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Should the city be in the Fourth of July business?
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I do not need the government to help me celebrate the Fourth of July.

I do need the government though to provide police and fire protection, streets, sewer, water, garbage collection, parks, community planning, and even basic recreation programs to help direct kids in the right direction in their idle time and to help the elderly stay sharp and healthy.

Manteca’s celebration this year – if all goes as planned on July 3 once everything from the community gathering with gate admission to the serial fireworks – will leave $22,297 in unfunded expenses to be covered by bonus bucks. In case anyone hasn’t noticed, that is about half of the salary and benefits of a municipal parks or streets worker. We are not out the woods yet financially as a city. Bonus bucks can be used – and have been used – to help balance the municipal budget.

Having said that, in the past when non-profits were in charge of the Fourth of July events such as the disbanded Fourth of July Committee and the Manteca Chamber of Commerce, the city never worried about recovering $13,605 for police and parking staffing. But then again, those were back in the days when tax dollars flowed like wine.

As much as you’d like to cut corners, city policy for a reason calls for a police presence – or paid security of some type – at large gatherings. You want paid professional police officers present because you never know what might occur with a large number of people. That aside, the city really needs to get out of the Fourth of July business or else get a bit more realistic.

One way would be starting in 2011 to charge $1,500 for each of the 14 fireworks booths that go to non-profits with the money being used exclusively for Fourth of July expenses. That would generate $21,000 of the $22,297 shortfall.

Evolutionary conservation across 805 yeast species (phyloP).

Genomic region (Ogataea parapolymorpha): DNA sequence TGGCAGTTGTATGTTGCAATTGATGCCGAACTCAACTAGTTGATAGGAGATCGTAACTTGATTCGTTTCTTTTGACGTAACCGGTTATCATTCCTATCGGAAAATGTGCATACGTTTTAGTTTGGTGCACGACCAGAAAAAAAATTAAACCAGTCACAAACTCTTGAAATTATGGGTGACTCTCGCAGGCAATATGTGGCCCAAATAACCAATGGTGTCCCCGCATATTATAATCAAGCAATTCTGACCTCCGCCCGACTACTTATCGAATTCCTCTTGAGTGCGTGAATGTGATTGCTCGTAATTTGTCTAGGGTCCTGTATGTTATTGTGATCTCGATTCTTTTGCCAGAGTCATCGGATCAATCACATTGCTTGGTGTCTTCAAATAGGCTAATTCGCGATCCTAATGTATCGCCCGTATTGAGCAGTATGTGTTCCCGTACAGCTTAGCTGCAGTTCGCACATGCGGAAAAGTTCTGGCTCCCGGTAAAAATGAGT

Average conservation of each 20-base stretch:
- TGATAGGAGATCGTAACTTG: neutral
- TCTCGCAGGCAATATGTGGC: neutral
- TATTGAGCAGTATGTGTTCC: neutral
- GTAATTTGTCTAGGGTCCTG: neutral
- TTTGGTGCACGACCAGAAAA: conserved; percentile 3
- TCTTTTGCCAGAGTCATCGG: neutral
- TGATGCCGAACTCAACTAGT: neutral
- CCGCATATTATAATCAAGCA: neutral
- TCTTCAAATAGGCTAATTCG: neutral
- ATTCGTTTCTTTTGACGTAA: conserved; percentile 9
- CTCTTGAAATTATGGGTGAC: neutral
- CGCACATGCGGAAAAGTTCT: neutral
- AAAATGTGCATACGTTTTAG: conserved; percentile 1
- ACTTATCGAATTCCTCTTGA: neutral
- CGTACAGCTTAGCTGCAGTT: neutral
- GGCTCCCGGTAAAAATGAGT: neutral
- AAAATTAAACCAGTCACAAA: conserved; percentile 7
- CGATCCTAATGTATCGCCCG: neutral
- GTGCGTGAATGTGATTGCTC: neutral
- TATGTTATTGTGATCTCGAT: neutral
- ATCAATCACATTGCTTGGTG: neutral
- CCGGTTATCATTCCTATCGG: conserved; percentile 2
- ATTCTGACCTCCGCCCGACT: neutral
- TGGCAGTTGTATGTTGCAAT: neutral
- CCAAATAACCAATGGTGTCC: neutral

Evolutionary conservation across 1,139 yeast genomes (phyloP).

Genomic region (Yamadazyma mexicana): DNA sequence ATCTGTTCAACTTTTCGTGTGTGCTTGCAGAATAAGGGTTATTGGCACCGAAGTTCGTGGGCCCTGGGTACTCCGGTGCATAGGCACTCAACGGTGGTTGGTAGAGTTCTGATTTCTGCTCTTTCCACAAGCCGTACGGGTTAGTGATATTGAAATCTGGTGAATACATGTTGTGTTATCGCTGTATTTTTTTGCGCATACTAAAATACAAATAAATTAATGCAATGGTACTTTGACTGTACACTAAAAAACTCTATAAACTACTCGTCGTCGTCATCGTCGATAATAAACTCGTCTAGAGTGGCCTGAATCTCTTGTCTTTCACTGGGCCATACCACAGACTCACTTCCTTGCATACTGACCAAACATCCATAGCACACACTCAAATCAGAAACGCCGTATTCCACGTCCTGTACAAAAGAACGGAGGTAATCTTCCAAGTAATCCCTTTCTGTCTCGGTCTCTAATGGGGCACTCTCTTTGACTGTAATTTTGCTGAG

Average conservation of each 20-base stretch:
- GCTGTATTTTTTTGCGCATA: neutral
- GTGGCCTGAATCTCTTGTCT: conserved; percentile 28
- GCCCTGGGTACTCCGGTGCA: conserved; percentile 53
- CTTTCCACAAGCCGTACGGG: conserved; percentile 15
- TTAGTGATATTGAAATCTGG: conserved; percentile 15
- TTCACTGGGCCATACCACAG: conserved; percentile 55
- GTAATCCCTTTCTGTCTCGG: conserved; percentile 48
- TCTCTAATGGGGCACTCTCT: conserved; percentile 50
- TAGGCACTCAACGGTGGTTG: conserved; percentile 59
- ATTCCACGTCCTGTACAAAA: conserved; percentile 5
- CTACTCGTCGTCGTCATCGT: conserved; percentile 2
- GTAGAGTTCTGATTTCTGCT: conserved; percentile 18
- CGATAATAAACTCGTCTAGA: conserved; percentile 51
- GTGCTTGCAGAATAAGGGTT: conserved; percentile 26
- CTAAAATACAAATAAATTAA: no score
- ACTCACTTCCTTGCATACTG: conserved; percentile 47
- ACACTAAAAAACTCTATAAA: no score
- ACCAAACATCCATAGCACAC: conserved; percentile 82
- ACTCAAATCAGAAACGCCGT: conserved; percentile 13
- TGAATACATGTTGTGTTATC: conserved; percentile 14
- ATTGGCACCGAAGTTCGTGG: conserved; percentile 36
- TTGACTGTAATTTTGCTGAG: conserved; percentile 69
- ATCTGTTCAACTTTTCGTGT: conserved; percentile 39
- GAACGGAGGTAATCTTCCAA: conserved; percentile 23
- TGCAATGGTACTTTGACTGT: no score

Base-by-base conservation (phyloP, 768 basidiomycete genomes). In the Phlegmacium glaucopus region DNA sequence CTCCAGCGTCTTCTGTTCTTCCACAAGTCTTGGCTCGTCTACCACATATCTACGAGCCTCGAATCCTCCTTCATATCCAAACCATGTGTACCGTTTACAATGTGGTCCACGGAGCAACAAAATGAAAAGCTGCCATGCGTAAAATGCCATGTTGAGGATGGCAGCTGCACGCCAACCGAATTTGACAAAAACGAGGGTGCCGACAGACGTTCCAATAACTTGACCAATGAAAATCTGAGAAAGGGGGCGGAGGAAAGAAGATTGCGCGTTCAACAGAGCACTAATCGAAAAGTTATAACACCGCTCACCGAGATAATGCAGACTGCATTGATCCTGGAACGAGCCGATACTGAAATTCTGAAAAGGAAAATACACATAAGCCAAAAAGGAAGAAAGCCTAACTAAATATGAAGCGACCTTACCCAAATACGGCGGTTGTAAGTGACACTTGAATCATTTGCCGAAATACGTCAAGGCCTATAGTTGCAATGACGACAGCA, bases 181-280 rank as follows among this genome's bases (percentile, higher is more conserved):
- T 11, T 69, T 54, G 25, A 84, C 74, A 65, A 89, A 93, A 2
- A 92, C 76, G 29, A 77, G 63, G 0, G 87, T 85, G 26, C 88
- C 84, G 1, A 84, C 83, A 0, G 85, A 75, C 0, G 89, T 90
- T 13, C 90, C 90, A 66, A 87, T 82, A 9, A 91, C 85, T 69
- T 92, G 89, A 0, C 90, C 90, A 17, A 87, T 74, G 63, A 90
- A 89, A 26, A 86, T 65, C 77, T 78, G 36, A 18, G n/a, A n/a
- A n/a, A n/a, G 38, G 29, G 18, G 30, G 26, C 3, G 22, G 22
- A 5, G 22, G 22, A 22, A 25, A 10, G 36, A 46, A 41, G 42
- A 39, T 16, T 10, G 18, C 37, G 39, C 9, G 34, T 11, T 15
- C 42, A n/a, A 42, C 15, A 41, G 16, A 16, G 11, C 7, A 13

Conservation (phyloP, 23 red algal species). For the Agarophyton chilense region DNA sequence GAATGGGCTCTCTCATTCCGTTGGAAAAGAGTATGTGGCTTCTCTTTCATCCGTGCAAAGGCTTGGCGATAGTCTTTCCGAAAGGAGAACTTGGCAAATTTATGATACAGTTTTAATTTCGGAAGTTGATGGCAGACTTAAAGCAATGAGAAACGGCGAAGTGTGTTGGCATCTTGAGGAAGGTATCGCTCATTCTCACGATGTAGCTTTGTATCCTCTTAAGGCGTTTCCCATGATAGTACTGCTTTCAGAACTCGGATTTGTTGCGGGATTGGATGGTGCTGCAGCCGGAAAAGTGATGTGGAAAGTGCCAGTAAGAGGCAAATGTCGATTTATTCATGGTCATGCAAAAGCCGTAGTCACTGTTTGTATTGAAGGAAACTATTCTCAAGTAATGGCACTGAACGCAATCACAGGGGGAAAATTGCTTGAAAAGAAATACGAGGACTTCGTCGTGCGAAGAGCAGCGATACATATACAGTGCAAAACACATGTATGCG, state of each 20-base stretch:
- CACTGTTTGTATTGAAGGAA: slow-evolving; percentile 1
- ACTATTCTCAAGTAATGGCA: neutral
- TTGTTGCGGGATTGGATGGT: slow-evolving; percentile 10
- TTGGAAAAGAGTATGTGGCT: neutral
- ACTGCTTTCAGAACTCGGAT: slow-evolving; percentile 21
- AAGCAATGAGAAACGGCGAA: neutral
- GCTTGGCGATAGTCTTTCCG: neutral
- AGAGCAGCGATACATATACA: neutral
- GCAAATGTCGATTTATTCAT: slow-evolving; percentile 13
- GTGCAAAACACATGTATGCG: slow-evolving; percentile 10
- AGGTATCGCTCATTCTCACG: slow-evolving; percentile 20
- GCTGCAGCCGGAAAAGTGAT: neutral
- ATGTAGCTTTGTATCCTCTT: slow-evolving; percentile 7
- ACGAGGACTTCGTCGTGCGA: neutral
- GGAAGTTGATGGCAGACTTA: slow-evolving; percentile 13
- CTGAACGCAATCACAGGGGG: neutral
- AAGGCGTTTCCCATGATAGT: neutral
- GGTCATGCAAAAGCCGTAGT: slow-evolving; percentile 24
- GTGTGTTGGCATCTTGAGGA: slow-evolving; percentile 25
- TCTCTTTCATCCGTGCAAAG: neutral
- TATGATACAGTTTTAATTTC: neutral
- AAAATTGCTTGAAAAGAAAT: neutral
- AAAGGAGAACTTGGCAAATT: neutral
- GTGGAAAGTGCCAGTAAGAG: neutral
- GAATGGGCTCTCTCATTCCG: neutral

Better yet charge the $1,500 fee and kill the aerial fireworks. The city in a survey of fireworks stands noted last Independence Day – which was definitely in the depth of The Great Recession – saw some non-profit booth sales spike 40 percent because the fireworks were switched to a day earlier. Imagine what it would be like if the city cancelled them altogether. Non-profit sales should climb across the board easily covering the $1,500 fee and then some.

You could even go a step further and kill the Big League Dreams celebration and approach community groups – the Manteca Ministerial Association, the Manteca Chamber of Commerce or whoever – with the offer that if they staged the day-time celebration at a municipal park such as Woodward or Northgate that the city through the fireworks booth fees ($21,000) would cover all the municipal costs for police and parks staffing to the tune of $14,000 and provide that group with $7,000 in seed money for the celebration.

Right off the bat that would cover the cost of portable toilets, health inspection, and tent rental that comes to $2,000 under the city budget. That would leave $5,000 for the group to “earn” as they coordinate community booths for food, games, and such; community-style entertainment; and traditional events that could run the gamut from sack races, bubblegum blowing, ice sitting, and other such contests to an old-fashioned fireman’s bucket brigade. Give the group the ability to make more money with $25 to $50 per booth charge with the proviso they cannot charge admission.

If no group steps forward, then simply drop the $1,500 per booth charge for 2012 fireworks sale and keep the money collected already in an account should someone step forward for 2012.

In a pure world the government wouldn’t be involved one way or another in a Fourth of July celebration since there is something not quite right about the government footing the bill for people celebrating the fact that we have a governing system in place that we do have. It’s not exactly the equivalent of the old USSR staging May Day celebrations but is in the same general neck of the woods.

Government, as it is, burns up enough money that is collected for the “betterment” of society whether it is through general fund taxes and fees or a levy such as bonus bucks that are essentially paid by the buyer of every new home in Manteca. It doesn’t need to burn through $1,000 a minute for 15 minutes on July the Third or July the Fourth.